Ludwig-Maximilians-Universität München

Language Selection

Breadcrumb Navigation


The immune response to viral infections

T cells are crucial for protective immunity

Munich, 03/08/2012

Many modern vaccines use genetically altered viruses to induce protective immune responses to pathogenic viral strains. A recently published study throws new light on the elements that determine the immunogenic efficacy of antiviral vaccines. The study, undertaken by Professor Gerd Sutter and his group at LMU’s Institute for Infectious Diseases and Zoonoses in cooperation with teams at the Paul Ehrlich Institute and the Medical University of Hannover, looked at the factors that are critical for a rapid protective response to vaccines based on Modified Vaccinia Virus Ankara (MVA). The researchers found that activation of so-called cytotoxic T cells plays a critical role in the establishment of protective immunity. The results have important implications for the development of new vaccines, particularly for use in outbreaks of epidemic disease, where rapid establishment of immunity is essential.

MVA was developed more than 30 years ago at LMU and has proven to be an effective and safe vaccine against smallpox. Nowadays MVA is widely used in research and development efforts devoted to so-called vector vaccines where it acts as a carrier for antigens from other pathogens. In the new study, Sutter and his team studied the immunological basis for the efficacy of MVA as a vaccine. They focused on identifying the components of the immune system that are important for rapid acquisition of protective immunity upon vaccination with MVA. “The finding that activation of T cell-mediated immunity is critical for protection was a surprise, because previous studies had suggested that effective protection was primarily associated with the formation of specific antibody proteins,” explains Sutter.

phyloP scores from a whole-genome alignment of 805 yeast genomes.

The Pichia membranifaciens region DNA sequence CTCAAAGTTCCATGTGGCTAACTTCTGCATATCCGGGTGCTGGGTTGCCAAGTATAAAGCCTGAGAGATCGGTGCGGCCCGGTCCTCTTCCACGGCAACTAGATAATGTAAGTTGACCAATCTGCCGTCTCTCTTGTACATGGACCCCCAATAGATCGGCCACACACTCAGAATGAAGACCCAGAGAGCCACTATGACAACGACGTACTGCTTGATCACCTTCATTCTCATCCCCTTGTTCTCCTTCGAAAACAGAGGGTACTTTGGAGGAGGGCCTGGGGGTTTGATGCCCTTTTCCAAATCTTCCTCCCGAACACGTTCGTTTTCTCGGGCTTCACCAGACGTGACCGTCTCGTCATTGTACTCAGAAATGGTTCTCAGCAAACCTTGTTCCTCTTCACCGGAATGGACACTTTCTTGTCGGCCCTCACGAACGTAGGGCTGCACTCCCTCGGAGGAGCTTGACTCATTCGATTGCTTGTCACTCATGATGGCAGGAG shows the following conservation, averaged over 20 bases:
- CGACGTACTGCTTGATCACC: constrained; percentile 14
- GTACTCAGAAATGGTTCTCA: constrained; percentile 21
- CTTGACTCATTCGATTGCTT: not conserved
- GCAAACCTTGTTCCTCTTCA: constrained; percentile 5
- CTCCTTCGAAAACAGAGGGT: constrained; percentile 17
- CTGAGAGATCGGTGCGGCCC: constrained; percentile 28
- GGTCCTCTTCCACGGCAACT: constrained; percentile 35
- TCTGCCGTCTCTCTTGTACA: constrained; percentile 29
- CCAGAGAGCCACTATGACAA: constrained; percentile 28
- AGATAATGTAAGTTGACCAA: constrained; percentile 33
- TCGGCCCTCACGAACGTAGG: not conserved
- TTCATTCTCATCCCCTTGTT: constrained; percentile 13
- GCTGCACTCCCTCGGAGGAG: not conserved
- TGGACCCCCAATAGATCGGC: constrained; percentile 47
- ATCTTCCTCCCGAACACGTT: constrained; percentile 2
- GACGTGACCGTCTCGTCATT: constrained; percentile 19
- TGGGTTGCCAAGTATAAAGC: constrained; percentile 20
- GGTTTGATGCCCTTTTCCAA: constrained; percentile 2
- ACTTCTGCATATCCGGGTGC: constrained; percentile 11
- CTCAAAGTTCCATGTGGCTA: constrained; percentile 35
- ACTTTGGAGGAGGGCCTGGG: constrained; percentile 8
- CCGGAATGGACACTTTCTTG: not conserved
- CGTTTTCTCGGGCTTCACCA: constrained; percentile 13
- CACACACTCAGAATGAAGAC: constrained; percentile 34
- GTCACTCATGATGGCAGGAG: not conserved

The new results suggest that effective activation of cytotoxic T cells may also play a central role in conferring protection against other infectious diseases. In addition, they provide a basis for the development of novel and more efficacious MVA-based vaccines that induce early T cell-mediated immunity against other pathogens. “Our goal is to contribute to the development of effective vaccines against newly emerging pathogens or infections that are difficult to treat, such as avian influenza virus, tuberculosis or malaria,” says Sutter, with an eye to the future. (göd/PH)

Critical Role of Perforin-dependent CD8+ T Cell Immunity for Rapid Protective Vaccination in a Murine Model for Human Smallpox
M. Kremer, Y. Suezer, A. Volz, T. Frenz, M. Majzoub, K.-M. Hanschmann, M.H. Lehmann, U. Kalinke, G. Sutter
PLoS Pathog 8(3): e1002557. doi:10.1371/journal.ppat.1002557

Prof. Dr. Gerd Sutter
Institute for Infectious Diseases and Zoonoses, LMU
Phone: +49 89 2180 2610
Fax: 089 2180-16576


Responsible for content: Communications and Media Relations